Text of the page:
STARBURST: How did the writing process for Crooked Kingdom compare to that of Six of Crows? You didn’t have a big heist to plan this time around but the plot is still very complex and interwoven.
Leigh Bardugo: Crooked Kingdom was in some ways much tougher to write because it’s not one heist, it’s a whole bunch of small heists and cons and scams. And where Six of Crows follows a very traditional heist structure I wanted to really give the reader a sense of claustrophobia in Crooked Kingdom, so you have them trapped in their own town. Instead of breaking into someplace, they’re actually trying to break out. I wanted the heist and the plans to almost become like a Russian nesting doll where the reader felt more and more the walls closing in around them as things started to go wrong.
Kaz, Inej and the rest of the gang have such vibrant personalities. Were you always in control of them or did they ever develop in ways you weren’t expecting?
People always ask that question differently; they say ‘what do you do when your character takes over’ and I always think, oh come on, I wish they would take over and that I could feel out of control with them.
But the way you’ve phrased this is really interesting. I think that all the characters surprised me a little bit because when I build a story I structure the plot: I outline the plot but I don’t know very much about the characters early on.
The process of writing them is an uncomfortable one of getting to know them and getting to the emotional places I want to take them, but none of those things feel earned early on, they feel incredibly awkward. I knew Kaz had experienced a trauma, but I didn’t know the specifics of that trauma. And I knew what Inej’s past was but I needed to do a lot of research into the emotional implications of that past.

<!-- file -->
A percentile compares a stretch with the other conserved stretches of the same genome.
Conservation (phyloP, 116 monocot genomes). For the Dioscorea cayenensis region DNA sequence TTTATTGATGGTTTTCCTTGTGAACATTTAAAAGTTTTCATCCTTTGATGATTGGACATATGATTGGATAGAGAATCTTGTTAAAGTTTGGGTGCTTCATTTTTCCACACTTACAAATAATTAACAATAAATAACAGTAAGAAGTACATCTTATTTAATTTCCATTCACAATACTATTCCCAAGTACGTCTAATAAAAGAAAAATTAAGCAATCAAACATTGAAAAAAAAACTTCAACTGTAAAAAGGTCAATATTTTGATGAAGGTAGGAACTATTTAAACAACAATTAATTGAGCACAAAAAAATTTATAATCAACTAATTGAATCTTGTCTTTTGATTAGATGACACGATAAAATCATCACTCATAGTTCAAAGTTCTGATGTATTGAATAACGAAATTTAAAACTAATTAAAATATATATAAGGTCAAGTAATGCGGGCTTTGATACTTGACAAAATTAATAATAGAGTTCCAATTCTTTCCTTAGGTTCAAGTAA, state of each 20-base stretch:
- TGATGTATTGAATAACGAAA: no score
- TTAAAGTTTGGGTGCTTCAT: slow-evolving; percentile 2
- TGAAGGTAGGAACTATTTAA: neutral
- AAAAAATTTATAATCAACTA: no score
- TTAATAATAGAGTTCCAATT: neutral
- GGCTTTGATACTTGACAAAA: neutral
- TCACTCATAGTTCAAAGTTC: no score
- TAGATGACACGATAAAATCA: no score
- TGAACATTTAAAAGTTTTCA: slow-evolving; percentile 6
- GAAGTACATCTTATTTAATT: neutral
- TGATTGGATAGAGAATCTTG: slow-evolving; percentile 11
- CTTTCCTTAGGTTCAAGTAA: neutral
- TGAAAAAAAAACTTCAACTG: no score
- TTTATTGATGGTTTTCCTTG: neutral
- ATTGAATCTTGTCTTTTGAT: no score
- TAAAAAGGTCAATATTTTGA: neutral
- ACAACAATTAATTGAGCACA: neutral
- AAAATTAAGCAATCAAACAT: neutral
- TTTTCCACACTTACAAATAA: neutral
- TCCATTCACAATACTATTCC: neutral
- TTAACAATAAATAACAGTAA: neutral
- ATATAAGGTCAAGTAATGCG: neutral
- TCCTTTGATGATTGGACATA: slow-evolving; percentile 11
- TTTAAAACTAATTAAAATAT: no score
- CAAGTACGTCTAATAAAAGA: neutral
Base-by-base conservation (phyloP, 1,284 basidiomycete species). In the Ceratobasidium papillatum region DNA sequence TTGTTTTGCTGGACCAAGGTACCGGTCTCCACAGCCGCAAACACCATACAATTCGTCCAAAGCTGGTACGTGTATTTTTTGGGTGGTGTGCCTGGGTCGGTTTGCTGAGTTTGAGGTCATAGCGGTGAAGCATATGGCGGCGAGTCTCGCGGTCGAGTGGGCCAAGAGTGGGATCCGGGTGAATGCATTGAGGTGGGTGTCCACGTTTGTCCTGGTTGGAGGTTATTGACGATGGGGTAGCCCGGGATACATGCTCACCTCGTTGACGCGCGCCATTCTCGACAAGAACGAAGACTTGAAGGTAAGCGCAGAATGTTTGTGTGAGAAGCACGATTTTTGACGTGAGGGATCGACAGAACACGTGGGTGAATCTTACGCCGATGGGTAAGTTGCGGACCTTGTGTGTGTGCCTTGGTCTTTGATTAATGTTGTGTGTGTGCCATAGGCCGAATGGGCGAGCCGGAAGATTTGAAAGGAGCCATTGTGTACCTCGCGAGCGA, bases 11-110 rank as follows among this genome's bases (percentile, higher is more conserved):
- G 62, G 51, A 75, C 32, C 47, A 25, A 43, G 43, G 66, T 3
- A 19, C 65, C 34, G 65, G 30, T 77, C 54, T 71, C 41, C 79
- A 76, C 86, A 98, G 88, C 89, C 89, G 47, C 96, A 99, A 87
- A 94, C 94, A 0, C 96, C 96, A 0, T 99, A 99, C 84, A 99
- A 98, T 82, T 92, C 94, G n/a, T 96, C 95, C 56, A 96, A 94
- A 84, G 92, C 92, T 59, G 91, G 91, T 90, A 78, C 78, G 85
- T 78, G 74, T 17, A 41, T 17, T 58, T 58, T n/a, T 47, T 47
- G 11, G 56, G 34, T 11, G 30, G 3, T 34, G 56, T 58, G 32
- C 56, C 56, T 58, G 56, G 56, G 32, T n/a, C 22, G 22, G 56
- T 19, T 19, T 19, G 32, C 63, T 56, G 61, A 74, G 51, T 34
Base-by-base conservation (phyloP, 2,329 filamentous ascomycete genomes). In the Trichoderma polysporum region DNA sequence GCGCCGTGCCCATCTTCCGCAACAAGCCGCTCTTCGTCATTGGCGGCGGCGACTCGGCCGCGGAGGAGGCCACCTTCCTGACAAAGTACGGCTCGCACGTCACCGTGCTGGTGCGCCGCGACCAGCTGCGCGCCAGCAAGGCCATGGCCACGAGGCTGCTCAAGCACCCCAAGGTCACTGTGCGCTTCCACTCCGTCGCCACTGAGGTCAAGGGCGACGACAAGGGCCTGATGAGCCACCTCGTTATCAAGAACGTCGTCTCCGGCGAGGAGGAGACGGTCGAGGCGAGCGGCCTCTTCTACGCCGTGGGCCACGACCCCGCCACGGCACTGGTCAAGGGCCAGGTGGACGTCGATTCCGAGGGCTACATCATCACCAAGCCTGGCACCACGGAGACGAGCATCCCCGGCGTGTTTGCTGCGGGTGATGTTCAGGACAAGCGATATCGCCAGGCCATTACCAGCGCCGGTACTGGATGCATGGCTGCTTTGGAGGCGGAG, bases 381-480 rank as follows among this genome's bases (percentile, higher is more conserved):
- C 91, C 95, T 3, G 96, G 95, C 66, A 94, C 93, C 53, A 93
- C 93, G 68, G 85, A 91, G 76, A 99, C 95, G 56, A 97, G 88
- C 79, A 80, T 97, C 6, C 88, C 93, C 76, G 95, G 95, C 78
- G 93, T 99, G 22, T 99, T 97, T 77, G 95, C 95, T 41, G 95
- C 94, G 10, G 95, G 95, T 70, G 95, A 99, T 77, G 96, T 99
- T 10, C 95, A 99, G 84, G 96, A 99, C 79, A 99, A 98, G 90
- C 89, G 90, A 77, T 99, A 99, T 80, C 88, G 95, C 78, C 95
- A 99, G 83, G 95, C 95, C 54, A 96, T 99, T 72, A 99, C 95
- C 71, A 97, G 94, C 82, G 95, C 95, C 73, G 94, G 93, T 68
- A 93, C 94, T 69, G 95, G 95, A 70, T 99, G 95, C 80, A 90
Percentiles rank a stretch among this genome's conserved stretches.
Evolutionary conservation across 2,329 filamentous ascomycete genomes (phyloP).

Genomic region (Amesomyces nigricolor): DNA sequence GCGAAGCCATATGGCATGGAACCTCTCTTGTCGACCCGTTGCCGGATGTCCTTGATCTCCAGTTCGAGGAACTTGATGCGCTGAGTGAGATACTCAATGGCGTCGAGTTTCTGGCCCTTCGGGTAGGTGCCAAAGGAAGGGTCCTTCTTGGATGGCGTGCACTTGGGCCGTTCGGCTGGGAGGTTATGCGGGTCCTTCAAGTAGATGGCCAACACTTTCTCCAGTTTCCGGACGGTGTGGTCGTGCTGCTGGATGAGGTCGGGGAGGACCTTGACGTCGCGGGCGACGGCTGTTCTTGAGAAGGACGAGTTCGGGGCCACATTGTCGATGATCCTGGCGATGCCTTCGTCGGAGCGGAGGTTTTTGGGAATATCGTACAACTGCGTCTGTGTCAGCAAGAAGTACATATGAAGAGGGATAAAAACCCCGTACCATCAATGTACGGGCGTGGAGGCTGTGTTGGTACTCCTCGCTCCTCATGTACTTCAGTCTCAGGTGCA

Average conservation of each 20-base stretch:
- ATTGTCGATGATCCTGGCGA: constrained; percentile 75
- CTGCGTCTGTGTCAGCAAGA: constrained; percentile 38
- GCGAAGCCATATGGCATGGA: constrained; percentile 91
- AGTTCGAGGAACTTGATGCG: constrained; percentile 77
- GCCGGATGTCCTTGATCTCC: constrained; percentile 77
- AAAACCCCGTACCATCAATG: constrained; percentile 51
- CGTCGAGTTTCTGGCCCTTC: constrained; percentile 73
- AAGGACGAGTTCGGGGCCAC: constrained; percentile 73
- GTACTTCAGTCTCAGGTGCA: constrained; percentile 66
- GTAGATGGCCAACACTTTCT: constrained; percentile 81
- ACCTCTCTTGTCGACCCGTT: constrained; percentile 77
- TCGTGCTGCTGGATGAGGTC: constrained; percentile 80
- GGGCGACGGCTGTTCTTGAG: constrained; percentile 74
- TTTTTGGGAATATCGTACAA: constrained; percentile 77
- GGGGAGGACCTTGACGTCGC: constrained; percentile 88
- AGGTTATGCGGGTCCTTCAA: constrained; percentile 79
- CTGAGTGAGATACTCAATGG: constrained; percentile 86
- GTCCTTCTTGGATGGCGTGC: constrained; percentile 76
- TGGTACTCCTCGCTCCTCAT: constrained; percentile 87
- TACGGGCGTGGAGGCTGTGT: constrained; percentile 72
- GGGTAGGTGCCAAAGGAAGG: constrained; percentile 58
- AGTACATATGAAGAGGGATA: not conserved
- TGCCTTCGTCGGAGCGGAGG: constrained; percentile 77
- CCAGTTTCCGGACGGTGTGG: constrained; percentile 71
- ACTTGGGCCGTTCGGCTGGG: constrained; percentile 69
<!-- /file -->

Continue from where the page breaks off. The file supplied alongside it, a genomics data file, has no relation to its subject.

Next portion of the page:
So honestly, they all surprised me because those are the spaces I leave in the story to keep it interesting for me as I write – the histories of these characters change the way they interact.
It’s hard not to love these characters, even though they – well, mainly Kaz – do some pretty nasty things. What do you think is the key to creating anti-heroes that readers can still get behind?
I think the key is competence. I think we’ll forgive a character a great deal if they are very good at what they do. And Kaz is very good at what he does. We love to watch people outsmart others, we love to see them use skills that we do not have. So all of the characters in Six of Crows are very skillful and even Wylan comes into his particular skillset. I think with an anti-hero, the moments when you start to see their competence decrease are when you start to see their vulnerability increase.
Particularly in Kaz there is tremendous tension, as he has built this myth around himself, but he has also bought into a lot of myths about himself. And a lot of the skills that he has that enable him to survive, in the long term are the kinds of things that will destroy you. The inability to have legitimate quality relationships with people is a really hard way to live. And you see a lot of this play out over the course of Six of Crows and then in Crooked Kingdom in a really big way.
Cards on the table time. Was there one character in particular – or perhaps a pairing of characters – that you enjoyed writing for the most?